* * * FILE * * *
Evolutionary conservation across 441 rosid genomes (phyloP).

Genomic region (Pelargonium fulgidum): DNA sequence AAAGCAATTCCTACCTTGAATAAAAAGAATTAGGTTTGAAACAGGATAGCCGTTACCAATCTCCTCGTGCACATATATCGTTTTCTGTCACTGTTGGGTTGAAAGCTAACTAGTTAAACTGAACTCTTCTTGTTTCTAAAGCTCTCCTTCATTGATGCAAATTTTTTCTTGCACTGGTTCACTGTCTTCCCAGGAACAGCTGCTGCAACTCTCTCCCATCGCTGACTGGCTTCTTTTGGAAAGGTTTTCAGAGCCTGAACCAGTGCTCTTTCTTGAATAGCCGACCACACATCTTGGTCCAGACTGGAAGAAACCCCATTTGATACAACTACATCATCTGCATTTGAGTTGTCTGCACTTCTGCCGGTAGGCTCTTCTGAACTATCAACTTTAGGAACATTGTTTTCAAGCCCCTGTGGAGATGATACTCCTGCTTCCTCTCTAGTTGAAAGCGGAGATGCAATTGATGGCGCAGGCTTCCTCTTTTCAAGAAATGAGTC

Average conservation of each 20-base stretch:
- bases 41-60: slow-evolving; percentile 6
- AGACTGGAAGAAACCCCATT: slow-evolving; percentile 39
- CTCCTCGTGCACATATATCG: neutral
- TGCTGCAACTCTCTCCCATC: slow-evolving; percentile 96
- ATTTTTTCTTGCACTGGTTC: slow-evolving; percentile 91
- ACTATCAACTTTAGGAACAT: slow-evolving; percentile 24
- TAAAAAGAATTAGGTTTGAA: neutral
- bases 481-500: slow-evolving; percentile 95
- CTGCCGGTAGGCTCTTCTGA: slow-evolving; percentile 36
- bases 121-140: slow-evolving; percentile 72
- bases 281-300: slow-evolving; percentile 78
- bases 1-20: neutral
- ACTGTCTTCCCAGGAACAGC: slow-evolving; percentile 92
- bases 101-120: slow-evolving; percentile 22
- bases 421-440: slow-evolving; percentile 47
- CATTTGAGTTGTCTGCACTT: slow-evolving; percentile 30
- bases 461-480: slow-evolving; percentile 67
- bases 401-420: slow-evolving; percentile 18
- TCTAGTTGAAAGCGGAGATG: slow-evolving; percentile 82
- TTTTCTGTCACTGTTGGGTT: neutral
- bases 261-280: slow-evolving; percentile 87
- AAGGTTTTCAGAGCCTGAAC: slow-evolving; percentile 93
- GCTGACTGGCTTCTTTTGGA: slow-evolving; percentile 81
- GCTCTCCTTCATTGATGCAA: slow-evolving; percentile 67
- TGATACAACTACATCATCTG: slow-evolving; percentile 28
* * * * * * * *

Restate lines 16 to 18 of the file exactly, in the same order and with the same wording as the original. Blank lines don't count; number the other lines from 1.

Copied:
- ACTGTCTTCCCAGGAACAGC: slow-evolving; percentile 92
- bases 101-120: slow-evolving; percentile 22
- bases 421-440: slow-evolving; percentile 47